These structural changes in the US natural gas marketplace apparently have shifted the natural gas inventory management approach to more of a “just in time” (lower inventories) relative to a “just in case” (higher stockpiles) method.
However, the natural gas inventory situation nevertheless appears somewhat bullish. Even if the “reasonable” level of industry holdings of natural gas inventories has tumbled relative to historical benchmarks in days coverage by a few days, prospective levels for October 2018 and October 2019 nevertheless appear “low” relative to “normal” totals, particularly from the perspective of the winter stock draw period.
Arguably many natural gas marketplace participants are overly complacent regarding the availability of supplies, particularly in periods of high demand. Imagine a colder than normal winter. Emerging worries that available supply (whether in days coverage or arithmetical terms) is or may be tight can inspire heated scrambles to procure it.
Energy Information Administration (“EIA”) statistics indicate that calendar 2019 US liquefied natural gas (LNG) net exports will be substantial (notably higher than net LNG exports in 2017 and 2018). This net foreign demand for LNG will tend to tighten the US inventory situation. Also note that in calendar 2017 and 2018, America was a net importer of natural gas via pipeline; in calendar 2019, the US becomes a net exporter via pipeline.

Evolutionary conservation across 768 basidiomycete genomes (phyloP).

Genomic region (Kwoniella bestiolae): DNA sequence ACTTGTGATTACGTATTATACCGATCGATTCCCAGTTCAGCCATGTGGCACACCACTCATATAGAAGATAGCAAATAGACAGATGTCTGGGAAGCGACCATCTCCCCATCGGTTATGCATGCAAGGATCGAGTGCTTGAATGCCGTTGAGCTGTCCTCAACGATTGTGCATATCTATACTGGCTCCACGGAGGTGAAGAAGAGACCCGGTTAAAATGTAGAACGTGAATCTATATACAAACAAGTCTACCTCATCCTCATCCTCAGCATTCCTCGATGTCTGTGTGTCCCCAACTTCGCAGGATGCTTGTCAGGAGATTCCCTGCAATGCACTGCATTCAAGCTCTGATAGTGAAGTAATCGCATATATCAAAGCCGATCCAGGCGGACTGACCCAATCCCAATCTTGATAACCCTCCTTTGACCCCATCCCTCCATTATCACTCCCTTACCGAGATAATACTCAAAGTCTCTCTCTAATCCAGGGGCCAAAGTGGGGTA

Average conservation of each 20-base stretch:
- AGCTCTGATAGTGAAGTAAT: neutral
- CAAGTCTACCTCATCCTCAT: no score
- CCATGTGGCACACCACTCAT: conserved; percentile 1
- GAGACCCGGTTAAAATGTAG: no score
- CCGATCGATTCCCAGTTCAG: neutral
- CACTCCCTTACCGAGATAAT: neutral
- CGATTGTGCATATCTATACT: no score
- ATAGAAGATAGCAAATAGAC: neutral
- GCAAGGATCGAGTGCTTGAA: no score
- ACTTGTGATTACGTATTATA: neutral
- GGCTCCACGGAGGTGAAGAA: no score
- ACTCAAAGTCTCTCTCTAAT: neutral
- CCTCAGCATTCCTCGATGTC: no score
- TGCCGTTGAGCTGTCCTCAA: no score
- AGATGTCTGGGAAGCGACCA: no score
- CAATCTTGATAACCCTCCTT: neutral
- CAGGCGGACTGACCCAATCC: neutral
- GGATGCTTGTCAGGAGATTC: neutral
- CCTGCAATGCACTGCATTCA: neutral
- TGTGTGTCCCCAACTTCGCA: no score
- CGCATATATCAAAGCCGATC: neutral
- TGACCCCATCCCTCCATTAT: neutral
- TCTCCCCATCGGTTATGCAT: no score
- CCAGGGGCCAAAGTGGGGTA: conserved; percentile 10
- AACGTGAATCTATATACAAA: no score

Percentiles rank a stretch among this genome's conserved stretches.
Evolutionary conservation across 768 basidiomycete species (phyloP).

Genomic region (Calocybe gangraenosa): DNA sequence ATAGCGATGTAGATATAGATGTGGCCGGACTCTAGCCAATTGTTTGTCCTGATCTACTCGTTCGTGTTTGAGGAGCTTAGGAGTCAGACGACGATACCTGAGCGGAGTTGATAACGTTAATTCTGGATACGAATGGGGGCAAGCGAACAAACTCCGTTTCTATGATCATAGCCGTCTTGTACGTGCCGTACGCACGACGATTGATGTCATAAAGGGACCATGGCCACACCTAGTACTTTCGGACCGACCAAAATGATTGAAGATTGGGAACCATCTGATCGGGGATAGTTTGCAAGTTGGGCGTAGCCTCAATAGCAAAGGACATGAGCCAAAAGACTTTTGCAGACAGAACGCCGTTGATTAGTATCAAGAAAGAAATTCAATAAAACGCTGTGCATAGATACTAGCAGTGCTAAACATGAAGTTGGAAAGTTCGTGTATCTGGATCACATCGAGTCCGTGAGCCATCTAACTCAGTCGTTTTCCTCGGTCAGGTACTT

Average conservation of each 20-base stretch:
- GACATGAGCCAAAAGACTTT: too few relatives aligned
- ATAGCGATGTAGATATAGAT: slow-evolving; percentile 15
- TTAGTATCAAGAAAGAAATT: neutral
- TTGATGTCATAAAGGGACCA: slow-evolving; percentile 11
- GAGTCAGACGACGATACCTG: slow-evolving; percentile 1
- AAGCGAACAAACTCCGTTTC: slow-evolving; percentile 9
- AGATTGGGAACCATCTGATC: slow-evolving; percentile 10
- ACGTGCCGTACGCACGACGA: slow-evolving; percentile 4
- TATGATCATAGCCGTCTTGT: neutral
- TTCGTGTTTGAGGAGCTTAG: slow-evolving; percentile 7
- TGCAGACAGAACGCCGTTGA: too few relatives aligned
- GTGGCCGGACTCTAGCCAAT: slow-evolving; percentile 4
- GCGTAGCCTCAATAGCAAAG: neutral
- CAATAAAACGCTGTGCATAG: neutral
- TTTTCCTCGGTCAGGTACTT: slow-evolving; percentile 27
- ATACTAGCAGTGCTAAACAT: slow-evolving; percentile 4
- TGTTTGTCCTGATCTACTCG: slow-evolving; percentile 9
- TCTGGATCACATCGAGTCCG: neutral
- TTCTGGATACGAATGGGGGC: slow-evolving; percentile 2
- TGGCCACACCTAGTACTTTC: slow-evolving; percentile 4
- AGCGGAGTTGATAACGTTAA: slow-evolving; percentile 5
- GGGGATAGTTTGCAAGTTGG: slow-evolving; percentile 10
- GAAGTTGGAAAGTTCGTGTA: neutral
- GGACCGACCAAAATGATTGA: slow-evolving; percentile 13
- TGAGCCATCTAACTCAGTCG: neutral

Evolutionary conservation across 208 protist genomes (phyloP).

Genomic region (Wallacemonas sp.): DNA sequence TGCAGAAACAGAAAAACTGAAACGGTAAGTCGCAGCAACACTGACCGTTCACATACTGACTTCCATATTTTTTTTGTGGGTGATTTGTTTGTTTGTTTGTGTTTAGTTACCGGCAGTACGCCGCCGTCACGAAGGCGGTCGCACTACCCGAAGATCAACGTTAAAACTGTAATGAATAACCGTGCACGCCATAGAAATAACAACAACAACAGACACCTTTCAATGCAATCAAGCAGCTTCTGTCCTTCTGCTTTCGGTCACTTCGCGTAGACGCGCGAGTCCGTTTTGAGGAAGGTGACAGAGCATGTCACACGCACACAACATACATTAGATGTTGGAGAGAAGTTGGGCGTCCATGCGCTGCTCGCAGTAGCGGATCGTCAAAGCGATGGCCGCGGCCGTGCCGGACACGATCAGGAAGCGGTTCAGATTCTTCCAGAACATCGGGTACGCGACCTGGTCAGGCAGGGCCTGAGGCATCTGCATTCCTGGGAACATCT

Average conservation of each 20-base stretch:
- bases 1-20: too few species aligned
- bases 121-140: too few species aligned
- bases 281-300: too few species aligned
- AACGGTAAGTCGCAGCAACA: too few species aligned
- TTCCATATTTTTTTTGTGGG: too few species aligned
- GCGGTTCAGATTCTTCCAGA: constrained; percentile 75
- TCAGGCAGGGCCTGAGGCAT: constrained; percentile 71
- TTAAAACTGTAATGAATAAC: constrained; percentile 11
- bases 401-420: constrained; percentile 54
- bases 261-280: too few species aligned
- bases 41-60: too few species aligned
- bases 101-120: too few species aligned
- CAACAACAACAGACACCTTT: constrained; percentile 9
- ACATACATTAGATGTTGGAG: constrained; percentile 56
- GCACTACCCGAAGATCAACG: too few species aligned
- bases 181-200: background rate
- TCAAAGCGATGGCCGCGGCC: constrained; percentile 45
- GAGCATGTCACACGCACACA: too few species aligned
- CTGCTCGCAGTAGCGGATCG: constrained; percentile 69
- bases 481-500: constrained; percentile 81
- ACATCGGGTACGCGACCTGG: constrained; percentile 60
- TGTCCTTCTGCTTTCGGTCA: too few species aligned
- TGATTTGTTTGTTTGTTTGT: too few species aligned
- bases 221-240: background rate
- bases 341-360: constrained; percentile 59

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US Natural Gas- Waiting for Fireworks (7-3-18)
Bob Dylan’s song “All Along the Watchtower” states:
“’There must be some way out of here,’ said the joker to the thief
“’There’s too much confusion, I can’t get no relief’”.
The United States natural gas (NYMEX nearest futures continuation basis) major bear trend that followed 2/24/14’s major peak at 6.493 ended with 3/4/16’s 1.611 bottom. For the next several months, however, natural gas likely will remain in a sideways pattern. The probable range for the United States natural gas marketplace remains a relatively broad avenue between major support at 1.60/1.90 and significant resistance at 3.10/3.45. This sideways outlook partly results from two currently contending marketplace stories.
For the near term, substantial natural gas oversupply exists, weighing on prices. Containment risks still loom for end of build season 2016. If noteworthy containment problems erupt, March 2016’s bottom may be attacked, even though current prices hover significantly above 1.60/1.90 and even if an assault on that support does not last for much time. What if a torrid summer 2016 dramatically reduces the stock build total and thus helps containment fears for end build season 2016 to disappear? Then prices likely will not revisit the 1.60/1.90 range, but instead will maintain their ascent toward 3.10/3.45.
The US natural gas supply/demand perspective over the so-called long run is moderately bullish. Assuming normal winter 2016-17 weather, moderate US economic growth, and no renewed collapse in the overall commodities complex (particularly petroleum), gas prices probably will march higher.
NATURAL GAS: (PARTLY) DANCING IN STEP WITH OTHER MARKETPLACES
Natural gas prices often travel substantially independently of both petroleum (and commodities “in general”) and so-called “international” or “financial” marketplaces and variables. Trend changes in NYMEX natural gas need not roughly coincide with one in the petroleum complex or commodities in general, or currency, stock, or interest rate playgrounds.